Shabana Azmi has a new role — that of a teacher at school. In her animated avatar of a trusted doctor, the veteran actor talks about her subject, HIV/AIDS, in a gentle yet authoritative tone, uses graphical illustrations and never forgets to reinforce each chapter. And this tutorial can be downloaded free of cost.

Made available through TeachAIDS, a non-profit founded at Stanford University by Dr Piya Sorcar, the 25-minute animated videos are the result of years of cross-disciplinary research. In 2005, Sorcar, a Stanford student, realised during research for her master’s in India that spreading awareness about HIV/AIDS made most educators uncomfortable. “In many cases, teachers were embarrassed and uneasy about teaching the sensitive subject. Others said they didn’t feel like they knew enough themselves and, therefore, didn’t want to misinform,” she says, pointing out that many students did not feel comfortable learning about the topic from their teachers either.
In 2009, TeachAIDS was spun into a non-profit social venture and since then Sorcar has teamed up with the world’s top medical and education experts to create the HTML and Flash-based web software.
Sorcar’s team has created over 15 versions — available in several languages including English, Hindi, Telugu, Mandarin, Spanish and Swahili — which have been customised to suit different audiences. “Using animated characters was an innovative way to communicate simple biological concepts around virus transfer to people of all ages,” says Azmi who lent her voice to the ‘Indian-English-female’ version of the presentation. The videos are currently being screened in schools and colleges in over 30 countries.
Like Azmi, many other international cultural icons, including African hip-hop artistes such as Zeus (Game Goabaone Bantsi) and Tref (Thato Maruping), and Indian stars, including Nagarjuna, Shruti Haasan and Anushka Shetty, have lent their likenesses and voices to the different versions of the tutorials. “People listen and learn better when they are interacting with voices from their own culture. The icons selected are those that our target populations respect and respond positively to. They make the tutorials credible, trustworthy and friendly,” Sorcar says.
Each animated likeness was created using Adobe Illustrator and Photoshop software after referencing images of the celebrities from films, live appearances, and photos. Facial features, typical hairstyles, and clothes were replicated to pattern cartoon avatars after the real actors.
Tollywood star Anushka Shetty, who plays the role of the doctor in the Telugu version, says, “A sensitive topic like HIV/AIDS is best taught using animations. It makes it easier for conservative people to open up to the theme.”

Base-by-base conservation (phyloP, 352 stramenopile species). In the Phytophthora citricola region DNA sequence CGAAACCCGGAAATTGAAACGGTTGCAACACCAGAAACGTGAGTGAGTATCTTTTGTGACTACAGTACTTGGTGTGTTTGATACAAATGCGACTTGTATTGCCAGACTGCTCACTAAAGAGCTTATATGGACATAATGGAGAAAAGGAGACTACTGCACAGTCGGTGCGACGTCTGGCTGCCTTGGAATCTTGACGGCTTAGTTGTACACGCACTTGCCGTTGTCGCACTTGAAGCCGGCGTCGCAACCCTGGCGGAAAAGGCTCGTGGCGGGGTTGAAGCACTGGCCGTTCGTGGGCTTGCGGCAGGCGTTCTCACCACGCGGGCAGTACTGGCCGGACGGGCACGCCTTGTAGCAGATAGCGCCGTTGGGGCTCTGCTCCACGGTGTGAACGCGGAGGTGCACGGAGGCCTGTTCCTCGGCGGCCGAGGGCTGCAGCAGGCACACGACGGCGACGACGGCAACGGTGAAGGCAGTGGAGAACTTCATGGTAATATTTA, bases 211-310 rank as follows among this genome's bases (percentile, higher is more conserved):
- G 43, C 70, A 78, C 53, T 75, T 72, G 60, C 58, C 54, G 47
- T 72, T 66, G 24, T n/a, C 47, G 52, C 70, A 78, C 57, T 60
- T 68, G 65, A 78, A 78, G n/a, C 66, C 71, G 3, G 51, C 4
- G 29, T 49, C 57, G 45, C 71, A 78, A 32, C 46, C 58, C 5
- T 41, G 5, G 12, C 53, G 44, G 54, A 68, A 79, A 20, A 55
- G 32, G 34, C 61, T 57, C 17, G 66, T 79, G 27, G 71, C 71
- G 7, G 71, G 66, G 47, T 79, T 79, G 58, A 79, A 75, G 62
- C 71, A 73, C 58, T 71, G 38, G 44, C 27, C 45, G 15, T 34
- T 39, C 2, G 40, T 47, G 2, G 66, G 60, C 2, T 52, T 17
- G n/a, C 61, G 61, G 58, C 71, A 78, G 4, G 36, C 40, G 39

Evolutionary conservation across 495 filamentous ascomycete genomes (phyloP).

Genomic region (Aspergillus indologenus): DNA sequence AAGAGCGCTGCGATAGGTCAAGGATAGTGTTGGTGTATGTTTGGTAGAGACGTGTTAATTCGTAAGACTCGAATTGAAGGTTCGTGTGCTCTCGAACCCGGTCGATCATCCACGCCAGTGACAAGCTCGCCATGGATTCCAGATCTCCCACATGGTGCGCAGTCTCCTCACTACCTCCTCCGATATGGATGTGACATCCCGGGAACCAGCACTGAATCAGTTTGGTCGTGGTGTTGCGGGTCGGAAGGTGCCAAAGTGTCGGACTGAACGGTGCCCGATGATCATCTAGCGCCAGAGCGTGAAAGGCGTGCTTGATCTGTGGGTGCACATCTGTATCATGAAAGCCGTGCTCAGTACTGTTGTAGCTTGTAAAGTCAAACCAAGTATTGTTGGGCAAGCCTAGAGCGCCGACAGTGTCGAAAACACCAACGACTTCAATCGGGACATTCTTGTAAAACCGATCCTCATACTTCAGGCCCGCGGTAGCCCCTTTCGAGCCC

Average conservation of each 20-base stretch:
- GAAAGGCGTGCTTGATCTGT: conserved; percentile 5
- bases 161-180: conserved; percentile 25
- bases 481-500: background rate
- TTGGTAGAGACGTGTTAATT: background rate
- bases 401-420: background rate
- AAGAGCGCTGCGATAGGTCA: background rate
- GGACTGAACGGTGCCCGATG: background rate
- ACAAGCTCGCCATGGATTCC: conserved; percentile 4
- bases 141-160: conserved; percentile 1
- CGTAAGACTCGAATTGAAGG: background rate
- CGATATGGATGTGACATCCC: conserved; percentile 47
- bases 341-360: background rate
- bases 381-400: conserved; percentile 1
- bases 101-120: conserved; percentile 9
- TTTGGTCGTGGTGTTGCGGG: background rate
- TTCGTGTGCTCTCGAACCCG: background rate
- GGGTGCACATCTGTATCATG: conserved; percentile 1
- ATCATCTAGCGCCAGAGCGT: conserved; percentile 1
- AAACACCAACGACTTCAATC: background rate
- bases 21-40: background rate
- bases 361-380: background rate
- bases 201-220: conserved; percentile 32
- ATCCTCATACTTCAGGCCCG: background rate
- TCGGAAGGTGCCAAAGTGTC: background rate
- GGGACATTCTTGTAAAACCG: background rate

The 2-D characters were conceived, sketched and developed by the TeachAIDS’ creative team in California and VenSat, an international animation company with operations in India and the US.
Research made Sorcar and her team realise that every country has certain images, words, or actions that can’t be discussed directly, or depicted visually. So the team used euphemisms, or indirect illustrations, which were culturally acceptable without being ambiguous. In India, for example, instead of showing real people kiss, the tutorials show an animated couple come close to each other after which the camera pans to two cartoon doves kissing. This imagery, borrowed from Bollywood films of the ’60s and ’70s, was preferred over explicit images. Similarly, the Indian version shows the image of a bride on a flower-decked wedding bed to depict sex, while the version for Rwanda doesn’t hesitate to show a couple snuggling under a blanket.“Our earlier tests, which used pictures from traditionally used AIDS education materials, revealed that the students were highly uncomfortable with the pictures.” Sorcar also noted that a relatively small reduction in the amount of skin exposed in a picture of a woman breastfeeding greatly improved comfort levels. “After implementing the optimised pictures into the software, our India study revealed that 98 per cent of young people tested felt comfortable with the animated tutorials.”
In Botswana, a country where 23 per cent of the population is HIV-infected, it is taboo to talk too explicitly about death. “Most individuals living there know or are related to someone who has passed away with HIV/AIDS. Hence, we used words and animation to more subtly approach this issue,” she says. Though the base curriculum is similar across all the versions, they differ in language, use of metaphors, images and analogies. The videos are also available in male and female optimised versions.
In India, the animated videos are being used in Gujarat, Maharashtra, Goa, West Bengal, Karnataka. In Andhra Pradesh, the state AIDS Control Society is set to distribute 25,000 copies to schools, junior colleges, ashram schools in tribal areas, residential hostels, youth forums, and Red Ribbon clubs — peer groups that raise HIV/AIDS awareness in schools.
The Karnataka state government has agreed to use the video in all government and government-aided schools across the state. “This is just the beginning. Eventually, we would like to create versions for every major language in India,” says Sorcar.

The videos can be accessed from or the YouTube channel